A presidential historian and former White House staffer told an Aug. 11 gathering in Long Branch that the 2016 presidential race is shaping up to be the “most Jewish” in history.
“Think about it,” said Dr. Tevi Troy. “Both leading candidates, Hillary Clinton and Donald Trump, have machatunim,” Jewish in-laws of their daughters. (Chelsea Clinton is married to the Jewish Marc Mezvinsky, and Trump’s daughter, Ivanka, married the Orthodox Jared Kushner, originally of Livingston, after converting.)
“It’s remarkable how little comment there is” on this phenomenon, Troy said. “The larger American society accepts this with nary a second thought. I can’t think of any other country where the leading candidates have machatunim — except Israel.”
Troy served, in the administration of George W. Bush, as deputy secretary of the Department of Health and Human Services, deputy assistant and later acting assistant to the president for domestic policy, and White House liaison to the Jewish community. He is now president of the American Health Policy Institute and author of the best-seller What Jefferson Read, Ike Watched, and Obama Tweeted: 200 Years of Popular Culture in the White House.
Troy was the keynote speaker at the major donors’ dinner of the Jewish Federation in the Heart of NJ, which drew 85 people to Avenue Le Club in Long Branch. (Among them were Troy’s parents, Elaine and Dov, originally from Queens, who now live in Monroe.)
Other examples of the “Jewish flavor” permeating the campaign arena: Vermont Democrat Sen. Bernie Sanders, who has been gaining ground on Clinton in the race, is Jewish, and Lauren Bush Lauren, niece of Republican hopeful Gov. Jeb Bush of Florida, is married to the Jewish David Lauren (son of fashion designer Ralph Lauren).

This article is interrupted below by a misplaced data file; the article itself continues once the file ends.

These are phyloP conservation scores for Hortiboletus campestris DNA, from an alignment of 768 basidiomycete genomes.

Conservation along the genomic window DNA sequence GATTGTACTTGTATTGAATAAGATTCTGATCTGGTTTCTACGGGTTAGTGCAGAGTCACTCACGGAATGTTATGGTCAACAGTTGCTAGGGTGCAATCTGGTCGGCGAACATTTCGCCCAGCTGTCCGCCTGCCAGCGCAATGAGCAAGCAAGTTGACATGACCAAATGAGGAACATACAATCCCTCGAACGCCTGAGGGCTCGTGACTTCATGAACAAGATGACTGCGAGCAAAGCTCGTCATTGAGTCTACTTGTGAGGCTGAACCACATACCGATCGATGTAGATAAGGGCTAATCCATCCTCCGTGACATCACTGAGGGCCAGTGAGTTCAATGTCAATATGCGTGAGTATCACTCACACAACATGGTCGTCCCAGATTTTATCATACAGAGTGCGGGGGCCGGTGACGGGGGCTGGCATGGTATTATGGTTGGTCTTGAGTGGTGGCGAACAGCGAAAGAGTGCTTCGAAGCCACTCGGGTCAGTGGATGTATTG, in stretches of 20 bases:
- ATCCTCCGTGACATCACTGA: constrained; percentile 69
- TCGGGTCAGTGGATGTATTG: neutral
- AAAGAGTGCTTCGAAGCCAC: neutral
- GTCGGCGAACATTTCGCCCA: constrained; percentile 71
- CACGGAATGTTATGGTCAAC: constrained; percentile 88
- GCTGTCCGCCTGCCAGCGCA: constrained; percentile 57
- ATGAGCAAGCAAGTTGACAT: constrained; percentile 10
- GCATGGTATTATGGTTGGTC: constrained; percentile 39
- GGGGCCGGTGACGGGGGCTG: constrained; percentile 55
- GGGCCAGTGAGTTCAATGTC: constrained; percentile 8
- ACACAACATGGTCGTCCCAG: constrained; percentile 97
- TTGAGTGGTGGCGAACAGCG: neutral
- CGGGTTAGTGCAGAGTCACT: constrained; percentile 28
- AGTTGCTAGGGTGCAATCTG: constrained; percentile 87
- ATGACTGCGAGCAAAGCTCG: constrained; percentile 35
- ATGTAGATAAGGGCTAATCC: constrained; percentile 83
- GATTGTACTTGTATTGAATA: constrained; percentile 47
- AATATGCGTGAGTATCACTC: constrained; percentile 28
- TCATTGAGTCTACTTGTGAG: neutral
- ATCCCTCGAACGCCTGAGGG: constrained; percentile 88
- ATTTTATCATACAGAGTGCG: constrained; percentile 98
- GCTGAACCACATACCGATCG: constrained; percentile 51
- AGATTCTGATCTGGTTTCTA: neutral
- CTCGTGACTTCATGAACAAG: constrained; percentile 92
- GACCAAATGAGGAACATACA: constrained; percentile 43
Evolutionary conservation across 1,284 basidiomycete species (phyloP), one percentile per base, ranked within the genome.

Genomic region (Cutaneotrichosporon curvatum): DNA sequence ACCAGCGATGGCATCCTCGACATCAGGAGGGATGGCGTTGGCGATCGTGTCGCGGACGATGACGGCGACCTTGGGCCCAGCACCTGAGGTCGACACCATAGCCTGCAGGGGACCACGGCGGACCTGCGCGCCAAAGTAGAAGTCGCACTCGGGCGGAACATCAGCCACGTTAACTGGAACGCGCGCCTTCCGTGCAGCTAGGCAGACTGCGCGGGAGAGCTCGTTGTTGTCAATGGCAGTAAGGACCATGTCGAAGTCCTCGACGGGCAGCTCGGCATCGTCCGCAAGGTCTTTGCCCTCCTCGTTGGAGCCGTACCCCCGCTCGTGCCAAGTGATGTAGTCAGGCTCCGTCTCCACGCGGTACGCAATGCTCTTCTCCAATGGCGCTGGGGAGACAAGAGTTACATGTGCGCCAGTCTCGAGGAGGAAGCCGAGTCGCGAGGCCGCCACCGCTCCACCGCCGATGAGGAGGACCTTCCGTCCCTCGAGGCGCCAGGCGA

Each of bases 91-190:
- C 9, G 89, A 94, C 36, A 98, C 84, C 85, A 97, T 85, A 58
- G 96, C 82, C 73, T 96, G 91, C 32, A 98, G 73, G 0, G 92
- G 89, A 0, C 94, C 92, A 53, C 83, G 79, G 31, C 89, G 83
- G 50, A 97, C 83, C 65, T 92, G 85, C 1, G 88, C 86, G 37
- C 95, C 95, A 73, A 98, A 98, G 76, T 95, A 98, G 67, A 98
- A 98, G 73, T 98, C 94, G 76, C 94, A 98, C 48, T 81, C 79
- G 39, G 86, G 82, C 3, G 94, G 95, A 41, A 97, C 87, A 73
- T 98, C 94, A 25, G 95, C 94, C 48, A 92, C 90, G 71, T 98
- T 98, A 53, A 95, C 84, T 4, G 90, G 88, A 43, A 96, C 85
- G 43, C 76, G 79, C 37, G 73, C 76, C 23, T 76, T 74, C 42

Moving on to the political targeting of the Jewish vote, Troy said candidates have been making a play for the Jewish vote, particularly in the “purple” states, like Florida, rather than in places like Brooklyn, a solidly “blue” area. A truism behind this approach, he said, is that “if the Democrats get more than 80 percent of the Jewish vote, they usually win. If the Republicans get more than 30 percent, they usually win. That is why there is a big difference between getting 20 and 30 percent of the Jewish vote,” said Troy. “It almost seems like it’s getting to be a race for Jewish support.”
Nothing perhaps demonstrates this more than the fund-raiser former Texas Gov. Rick Perry held at a kosher restaurant in Des Moines, Iowa. “I don’t know what is more surprising: that there is a kosher restaurant in Iowa or that Rick Perry chose to have a fund-raiser there,” joked Troy
Although Jewish participation in American political life has come to the fore in the last decades, Jewish involvement in government goes back to the 19th century; in 1813, Mordecai Manuel Noah was appointed by President James Madison as consul to Tunis. However, after the Muslim country objected, Madison — “to his everlasting shame,” said Troy — recalled the Jewish Noah.